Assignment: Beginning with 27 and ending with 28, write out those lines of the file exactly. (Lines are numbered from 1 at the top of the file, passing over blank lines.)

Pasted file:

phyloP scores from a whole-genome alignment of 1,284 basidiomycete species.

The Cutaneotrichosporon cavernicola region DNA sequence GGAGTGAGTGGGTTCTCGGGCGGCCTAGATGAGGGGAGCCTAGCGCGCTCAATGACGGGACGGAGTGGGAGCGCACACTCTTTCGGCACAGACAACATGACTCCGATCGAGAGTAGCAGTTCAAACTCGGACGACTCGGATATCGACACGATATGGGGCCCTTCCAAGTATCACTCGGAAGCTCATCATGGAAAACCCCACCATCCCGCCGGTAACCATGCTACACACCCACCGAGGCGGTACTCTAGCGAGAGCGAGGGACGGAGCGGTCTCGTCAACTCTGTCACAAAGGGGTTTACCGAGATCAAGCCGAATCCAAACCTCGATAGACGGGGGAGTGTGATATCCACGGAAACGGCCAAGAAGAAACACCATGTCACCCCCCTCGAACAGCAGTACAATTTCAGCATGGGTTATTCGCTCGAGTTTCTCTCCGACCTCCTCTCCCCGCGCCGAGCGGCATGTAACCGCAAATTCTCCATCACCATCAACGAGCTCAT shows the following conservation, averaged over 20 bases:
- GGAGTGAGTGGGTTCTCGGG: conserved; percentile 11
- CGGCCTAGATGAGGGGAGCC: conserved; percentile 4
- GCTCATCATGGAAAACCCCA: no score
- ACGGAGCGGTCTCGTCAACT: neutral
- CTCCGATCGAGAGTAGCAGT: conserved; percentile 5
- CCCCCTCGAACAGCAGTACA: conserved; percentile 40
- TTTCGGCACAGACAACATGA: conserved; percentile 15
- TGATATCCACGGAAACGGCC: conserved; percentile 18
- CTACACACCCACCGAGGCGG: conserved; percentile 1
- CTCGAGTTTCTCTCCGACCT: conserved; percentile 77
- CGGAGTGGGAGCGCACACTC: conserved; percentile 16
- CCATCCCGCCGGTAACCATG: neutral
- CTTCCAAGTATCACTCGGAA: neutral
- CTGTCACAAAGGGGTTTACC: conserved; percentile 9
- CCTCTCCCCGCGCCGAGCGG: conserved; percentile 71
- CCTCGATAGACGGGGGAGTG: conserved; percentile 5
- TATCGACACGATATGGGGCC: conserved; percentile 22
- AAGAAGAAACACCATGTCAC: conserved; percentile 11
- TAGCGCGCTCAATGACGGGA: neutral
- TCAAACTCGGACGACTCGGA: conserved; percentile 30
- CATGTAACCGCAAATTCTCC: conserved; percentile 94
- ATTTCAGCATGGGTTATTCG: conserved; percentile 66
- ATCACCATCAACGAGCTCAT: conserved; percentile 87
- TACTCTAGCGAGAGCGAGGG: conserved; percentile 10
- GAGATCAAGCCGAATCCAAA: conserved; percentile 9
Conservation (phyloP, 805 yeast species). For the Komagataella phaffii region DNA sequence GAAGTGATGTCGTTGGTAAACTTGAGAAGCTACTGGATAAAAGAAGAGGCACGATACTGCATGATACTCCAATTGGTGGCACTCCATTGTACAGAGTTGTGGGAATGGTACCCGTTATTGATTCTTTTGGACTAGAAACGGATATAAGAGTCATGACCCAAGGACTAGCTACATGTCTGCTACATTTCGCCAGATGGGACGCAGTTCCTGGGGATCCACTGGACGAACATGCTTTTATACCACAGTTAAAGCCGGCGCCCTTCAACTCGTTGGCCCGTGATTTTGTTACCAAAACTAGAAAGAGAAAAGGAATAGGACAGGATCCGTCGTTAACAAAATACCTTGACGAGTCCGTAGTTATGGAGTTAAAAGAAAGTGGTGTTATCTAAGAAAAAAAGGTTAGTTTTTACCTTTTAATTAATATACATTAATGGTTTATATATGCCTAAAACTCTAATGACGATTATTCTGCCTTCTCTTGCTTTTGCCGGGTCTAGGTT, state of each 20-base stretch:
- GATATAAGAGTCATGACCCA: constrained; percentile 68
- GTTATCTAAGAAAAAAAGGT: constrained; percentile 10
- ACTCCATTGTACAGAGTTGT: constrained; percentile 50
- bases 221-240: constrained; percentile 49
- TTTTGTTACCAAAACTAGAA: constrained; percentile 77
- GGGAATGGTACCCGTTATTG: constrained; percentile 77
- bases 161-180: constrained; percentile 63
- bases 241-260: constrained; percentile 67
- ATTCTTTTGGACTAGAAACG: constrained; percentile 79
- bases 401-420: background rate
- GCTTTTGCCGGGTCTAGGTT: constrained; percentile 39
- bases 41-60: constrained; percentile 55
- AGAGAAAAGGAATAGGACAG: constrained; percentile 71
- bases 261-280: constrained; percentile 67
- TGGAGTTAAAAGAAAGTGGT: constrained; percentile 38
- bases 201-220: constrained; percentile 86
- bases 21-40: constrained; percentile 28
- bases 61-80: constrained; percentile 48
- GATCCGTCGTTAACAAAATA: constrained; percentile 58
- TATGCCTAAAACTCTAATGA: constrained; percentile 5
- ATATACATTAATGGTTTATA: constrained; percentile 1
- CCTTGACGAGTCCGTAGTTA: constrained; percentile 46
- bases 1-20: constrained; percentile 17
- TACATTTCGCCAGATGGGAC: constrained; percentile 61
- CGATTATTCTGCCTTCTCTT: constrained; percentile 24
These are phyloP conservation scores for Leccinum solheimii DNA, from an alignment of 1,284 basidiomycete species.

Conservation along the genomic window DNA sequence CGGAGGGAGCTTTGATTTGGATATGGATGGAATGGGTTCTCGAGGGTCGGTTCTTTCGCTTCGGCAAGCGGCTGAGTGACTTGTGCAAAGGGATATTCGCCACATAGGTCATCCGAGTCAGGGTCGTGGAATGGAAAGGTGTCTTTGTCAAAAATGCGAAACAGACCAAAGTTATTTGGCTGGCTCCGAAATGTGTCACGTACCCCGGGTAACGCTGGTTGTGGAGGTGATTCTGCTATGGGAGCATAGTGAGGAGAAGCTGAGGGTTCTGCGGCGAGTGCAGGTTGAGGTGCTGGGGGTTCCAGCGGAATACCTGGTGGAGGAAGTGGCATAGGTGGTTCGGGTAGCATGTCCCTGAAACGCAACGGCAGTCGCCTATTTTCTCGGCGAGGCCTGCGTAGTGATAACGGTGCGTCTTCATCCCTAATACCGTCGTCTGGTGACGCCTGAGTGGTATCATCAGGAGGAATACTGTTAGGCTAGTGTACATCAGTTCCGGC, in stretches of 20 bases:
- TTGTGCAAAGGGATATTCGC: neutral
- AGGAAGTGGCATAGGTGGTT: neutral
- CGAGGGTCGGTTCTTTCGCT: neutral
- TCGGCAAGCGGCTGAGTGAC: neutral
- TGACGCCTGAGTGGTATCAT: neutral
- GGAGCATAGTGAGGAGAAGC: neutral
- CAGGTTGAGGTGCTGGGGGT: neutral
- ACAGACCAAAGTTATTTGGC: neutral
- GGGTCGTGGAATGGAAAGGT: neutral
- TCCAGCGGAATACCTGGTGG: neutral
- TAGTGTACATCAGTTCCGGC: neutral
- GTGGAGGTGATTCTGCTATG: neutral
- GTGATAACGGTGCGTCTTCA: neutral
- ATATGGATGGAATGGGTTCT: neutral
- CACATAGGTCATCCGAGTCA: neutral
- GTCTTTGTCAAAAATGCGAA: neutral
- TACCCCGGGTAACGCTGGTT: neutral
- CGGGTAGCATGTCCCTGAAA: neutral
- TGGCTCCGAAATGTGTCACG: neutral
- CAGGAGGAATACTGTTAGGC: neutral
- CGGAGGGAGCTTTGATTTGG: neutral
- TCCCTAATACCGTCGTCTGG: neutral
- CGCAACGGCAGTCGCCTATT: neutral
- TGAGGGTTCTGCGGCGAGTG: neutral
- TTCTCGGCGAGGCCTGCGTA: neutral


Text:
- GAGATCAAGCCGAATCCAAA: conserved; percentile 9
Conservation (phyloP, 805 yeast species). For the Komagataella phaffii region DNA sequence GAAGTGATGTCGTTGGTAAACTTGAGAAGCTACTGGATAAAAGAAGAGGCACGATACTGCATGATACTCCAATTGGTGGCACTCCATTGTACAGAGTTGTGGGAATGGTACCCGTTATTGATTCTTTTGGACTAGAAACGGATATAAGAGTCATGACCCAAGGACTAGCTACATGTCTGCTACATTTCGCCAGATGGGACGCAGTTCCTGGGGATCCACTGGACGAACATGCTTTTATACCACAGTTAAAGCCGGCGCCCTTCAACTCGTTGGCCCGTGATTTTGTTACCAAAACTAGAAAGAGAAAAGGAATAGGACAGGATCCGTCGTTAACAAAATACCTTGACGAGTCCGTAGTTATGGAGTTAAAAGAAAGTGGTGTTATCTAAGAAAAAAAGGTTAGTTTTTACCTTTTAATTAATATACATTAATGGTTTATATATGCCTAAAACTCTAATGACGATTATTCTGCCTTCTCTTGCTTTTGCCGGGTCTAGGTT, state of each 20-base stretch: